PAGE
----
I was going to post this in Druskin's thread below but I think it deserves a separate thread because it is frustrating to read replies that label the act of suicide as 'selfish' or immoral in the year 2011.
First, while some might argue it is selfish of the person committing suicide to do so, can't one likewise say that it is 'selfish' of the others who insist that a person must continue living when he is suffering beyond what he is willing to bear ? That person is just trying to shame the other into staying alive until it's more convenient to them for you to die. And aren't we all born without prior consultation anyway ? Additionally, I've always wondered why most people believe that suicide is acceptable if it is self-enacted euthanasia, a response to physical pain, but not as a response to emotional pain. Why do many assume psychological pain to have little importance? This attitude/ideal leads logically to the conclusion that rape should be punished according only to the physical injuries sustained.
There are a number of reasons why someone might commit suicide:
1) Social standing (shame or dishonor).
2) Physical pain or terminal illness.
3) Some instrumental reason -- to draw attention to a cause, or to free another person from their obligations.
4) Emotional pain or loneliness.
5) Mental illness (i.e. severe depression or body dysmorphic disorder).
Concerning emotional pain: to dismiss it as trivial or transient is a mistake; the person in best place to judge considers it overwhelming, and who ever chooses such a final solution to a temporary problem ? Those who commit suicide do not consider their problems transitory. If it can be the right decision for one in physical pain, maybe it is sometimes (often) the right decision for those in psychological pain. The determination of whether it is best to suffer through a miserable present in the hope of getting to a possibly better future is a value judgment. A person could legitimately decide a hopefully better future does not justify choosing to experience an unbearable present. No one should claim the right override, by force, a person's value judgments and decisions about something as personal as this.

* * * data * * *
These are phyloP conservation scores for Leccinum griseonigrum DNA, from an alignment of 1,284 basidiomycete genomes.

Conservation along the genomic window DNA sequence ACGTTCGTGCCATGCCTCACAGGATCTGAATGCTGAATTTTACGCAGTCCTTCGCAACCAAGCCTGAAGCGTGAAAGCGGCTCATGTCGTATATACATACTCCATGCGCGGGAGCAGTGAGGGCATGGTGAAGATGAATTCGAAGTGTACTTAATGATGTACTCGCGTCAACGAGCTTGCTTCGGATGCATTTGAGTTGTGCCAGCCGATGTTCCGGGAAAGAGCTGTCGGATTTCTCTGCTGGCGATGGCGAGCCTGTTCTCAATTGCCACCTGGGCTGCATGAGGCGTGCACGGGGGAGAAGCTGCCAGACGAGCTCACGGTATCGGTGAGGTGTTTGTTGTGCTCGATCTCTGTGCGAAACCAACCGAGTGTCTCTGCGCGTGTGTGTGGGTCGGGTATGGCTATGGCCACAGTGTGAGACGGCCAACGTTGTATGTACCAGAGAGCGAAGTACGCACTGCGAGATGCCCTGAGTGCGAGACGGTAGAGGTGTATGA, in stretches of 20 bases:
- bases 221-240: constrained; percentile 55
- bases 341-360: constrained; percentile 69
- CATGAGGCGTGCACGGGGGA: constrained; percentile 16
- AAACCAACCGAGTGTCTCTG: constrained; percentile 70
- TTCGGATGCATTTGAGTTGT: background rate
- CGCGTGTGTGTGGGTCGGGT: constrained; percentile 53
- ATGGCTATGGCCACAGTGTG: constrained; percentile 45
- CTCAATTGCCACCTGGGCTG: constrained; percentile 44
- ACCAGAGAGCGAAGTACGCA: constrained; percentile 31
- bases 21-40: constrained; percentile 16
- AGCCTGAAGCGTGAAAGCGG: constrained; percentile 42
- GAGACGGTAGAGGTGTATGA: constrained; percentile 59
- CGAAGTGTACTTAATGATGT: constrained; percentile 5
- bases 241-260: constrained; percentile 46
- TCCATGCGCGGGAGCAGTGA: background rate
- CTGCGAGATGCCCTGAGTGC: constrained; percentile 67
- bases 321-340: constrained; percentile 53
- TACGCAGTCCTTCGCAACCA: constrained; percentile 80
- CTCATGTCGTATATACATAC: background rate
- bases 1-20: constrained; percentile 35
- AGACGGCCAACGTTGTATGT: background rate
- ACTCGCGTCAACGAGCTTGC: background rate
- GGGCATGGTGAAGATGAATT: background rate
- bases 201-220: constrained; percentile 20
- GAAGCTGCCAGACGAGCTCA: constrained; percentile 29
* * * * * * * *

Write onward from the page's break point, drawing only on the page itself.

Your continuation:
Could it be that suicide reminds society that life is ephemeral and that there are some people who regard it as a crock of sh*t ?... THIS is taboo. We are supposed to think that life is great & we should cherish every minute of it, & when we die, we don't really die, we live on, etc, etc. So suicide is considered an act of betrayal of social conventions. People who are suicidal aren't killing themselves out of a desire to hurt those around them -- it's unreasonable to expect them to continue suffering because of that consequence, I think.
We don't know that life is a great gift. More likely it is an insubstantial little thing in the greater scheme of things; but as far as we know, it is all we have. Essentially life constricts us; gives us boundaries. If a person's life is going very badly and they can't deal with it, they should be able to liberate themselves from it. The reason we should in general let people take their own lives if they want to is simply that most people are experts in their own happiness and know better than anyone else what will, or will not, make them happy. So it isn't that we've got a basic right to destroy ourselves.... Rather, we have a unique perspective on our own lives and thus we are (normally) better-placed than others to make judgments about whether our lives are worth continuing. As for those who don't consider a person's life their own property, to do with as they wish, I challenge them to justify this perspective without falling back on religious dogma or a functionalist societal view that disregards the well-being of human beings.